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[282] though not luxurious nor inviting, their families retain. In 1851, the father returned with his family to Akron, Ohio, where he once more carried on the wool business and managed the farm of a friend; but, in 1855, on starting for Kansas, he moved his family back to their own home at North Elba, where they remain, with his grave in the midst of them.

In 1854, his four elder sons — all by his first wife, and all living in Ohio — determined to migrate to Kansas. They went thither, primarily, to make that a Free State; secondly, to make homes for themselves and their families. They went unarmed, having a very inadequate idea of the nature and spirit of the fiend they were defying. They settled in Lykins County, southern Kansas, about eight miles distant from the present village of Osawatomie, and not far from the Missouri border. Here they were soon so harassed, threatened, insulted, and plundered, by gangs of marauding ruffians from Missouri, that they found it impossible to remain without arms, and they wrote to their father to procure such as they needed. He obtained them; and, to make sure work of it, went with them. Nearly all others went to Kansas in the hope of thereby improving their worldly condition, or, at least, of making homes there. John Brown went there for the sole purpose of fighting, if need were, for Liberty. He left his family behind him, for he had no intention of making Kansas his home. He was no politician, in the current acceptation of the term, having taken little or no interest in party contests for many years. His intimate follower and admiring biographer, Redpath, says of him:

It has been asserted that he was a member of the Republican party. It is false. He despised the Republican party. It is true that, like every Abolitionist, he was opposed to the extension of Slavery: and, like the majority of anti-Slavery men, in favor, also, of organized political action against it. But he was too earnest a man, and too devout a Christian, to rest satisfied with the only action against Slavery consistent with one's duty as a citizen, according to the usual Republican interpretation of the Federal Constitution. It teaches that we must content ourselves with resisting the extension of Slavery. Where the Republicans said, “ Halt!” John Brown shouted, “Forward! To the rescue!” He was an Abolitionist of the Bunker Hill school. He followed neither Garrison nor Seward, Gerrit Smith nor Wendell Phillips; but the Golden Rule and the Declaration of Independence, in the spirit of the Hebrew warriors, and in the God-applauded mode that they adopted, “ The Bible story of Gideon,” records a man who betrayed him, “ had manifestly a great influence on his actions.” He believed in human brotherhood and in the God of Battles; he admired Nat Turner, the negro patriot, equally with George Washington, the white American deliverer. He could not see that it was heroic to fight against a petty tax on tea, and war seven long years for a political principle, yet wrong to restore, by force of arms, to an outraged race, the rights with which their Maker had endowed them, but of which the South, for two centuries, had robbed them. The old man distrusted the Republican leaders. He thought that their success in 1860 would be a serious check to the cause he loved.1 His reason was that the people had confidence in these leaders, and would believe that, by their action in Congress, they would peacefully and speedily abolish Slavery. That the people would be deceived — that the Republicans would become as conservative of Slavery as the Democrats themselves — he sincerely and prophetically believed. Apathy to the welfare of the slave would follow; and hence, to avert this moral and national calamity, he hurried on to Harper's Ferry.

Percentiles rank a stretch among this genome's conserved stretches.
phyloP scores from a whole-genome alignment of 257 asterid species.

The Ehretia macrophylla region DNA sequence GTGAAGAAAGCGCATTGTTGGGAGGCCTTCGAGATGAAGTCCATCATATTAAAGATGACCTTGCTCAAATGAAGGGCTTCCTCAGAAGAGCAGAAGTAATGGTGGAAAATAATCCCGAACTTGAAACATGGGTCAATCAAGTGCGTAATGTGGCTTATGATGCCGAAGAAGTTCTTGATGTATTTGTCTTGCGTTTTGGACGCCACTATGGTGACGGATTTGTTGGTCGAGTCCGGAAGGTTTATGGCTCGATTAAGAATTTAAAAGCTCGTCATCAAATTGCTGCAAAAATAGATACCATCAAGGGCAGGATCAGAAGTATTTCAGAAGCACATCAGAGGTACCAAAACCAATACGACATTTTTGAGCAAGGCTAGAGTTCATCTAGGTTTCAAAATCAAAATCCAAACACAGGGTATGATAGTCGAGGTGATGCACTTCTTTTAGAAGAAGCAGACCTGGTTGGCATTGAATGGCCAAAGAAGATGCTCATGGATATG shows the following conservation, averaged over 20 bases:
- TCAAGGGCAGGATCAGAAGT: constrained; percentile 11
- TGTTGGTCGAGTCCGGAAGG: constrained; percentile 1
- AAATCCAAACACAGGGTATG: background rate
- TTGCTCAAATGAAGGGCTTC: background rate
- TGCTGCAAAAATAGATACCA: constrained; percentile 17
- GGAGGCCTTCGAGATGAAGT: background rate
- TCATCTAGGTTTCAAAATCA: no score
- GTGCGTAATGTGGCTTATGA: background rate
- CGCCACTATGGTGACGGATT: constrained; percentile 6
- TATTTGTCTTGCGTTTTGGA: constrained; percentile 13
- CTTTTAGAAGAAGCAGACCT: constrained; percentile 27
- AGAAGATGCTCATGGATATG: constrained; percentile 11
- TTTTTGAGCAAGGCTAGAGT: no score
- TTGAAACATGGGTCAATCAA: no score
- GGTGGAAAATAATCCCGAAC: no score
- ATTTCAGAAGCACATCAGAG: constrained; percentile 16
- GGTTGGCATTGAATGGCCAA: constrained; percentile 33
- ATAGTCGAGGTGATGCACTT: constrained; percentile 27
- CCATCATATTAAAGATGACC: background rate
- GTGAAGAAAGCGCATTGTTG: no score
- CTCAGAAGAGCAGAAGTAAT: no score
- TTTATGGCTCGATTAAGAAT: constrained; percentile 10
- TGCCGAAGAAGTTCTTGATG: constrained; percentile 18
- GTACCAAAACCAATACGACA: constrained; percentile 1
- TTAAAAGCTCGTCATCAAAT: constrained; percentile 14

He was no politician. He despised that class with all the energy of his earnest and determined nature. lie was too large a man to stand on any party platform. He planted his feet on the Rock of Ages — the Eternal Truth — and was therefore never shaken in his policy or principles.

1 ““The Republicans of 1858 will be the Democrats of 1860”--a pithy prophecy, found among the manuscripts at Harper's Ferry — is a brief and clear statement of John Brown's ideas.”

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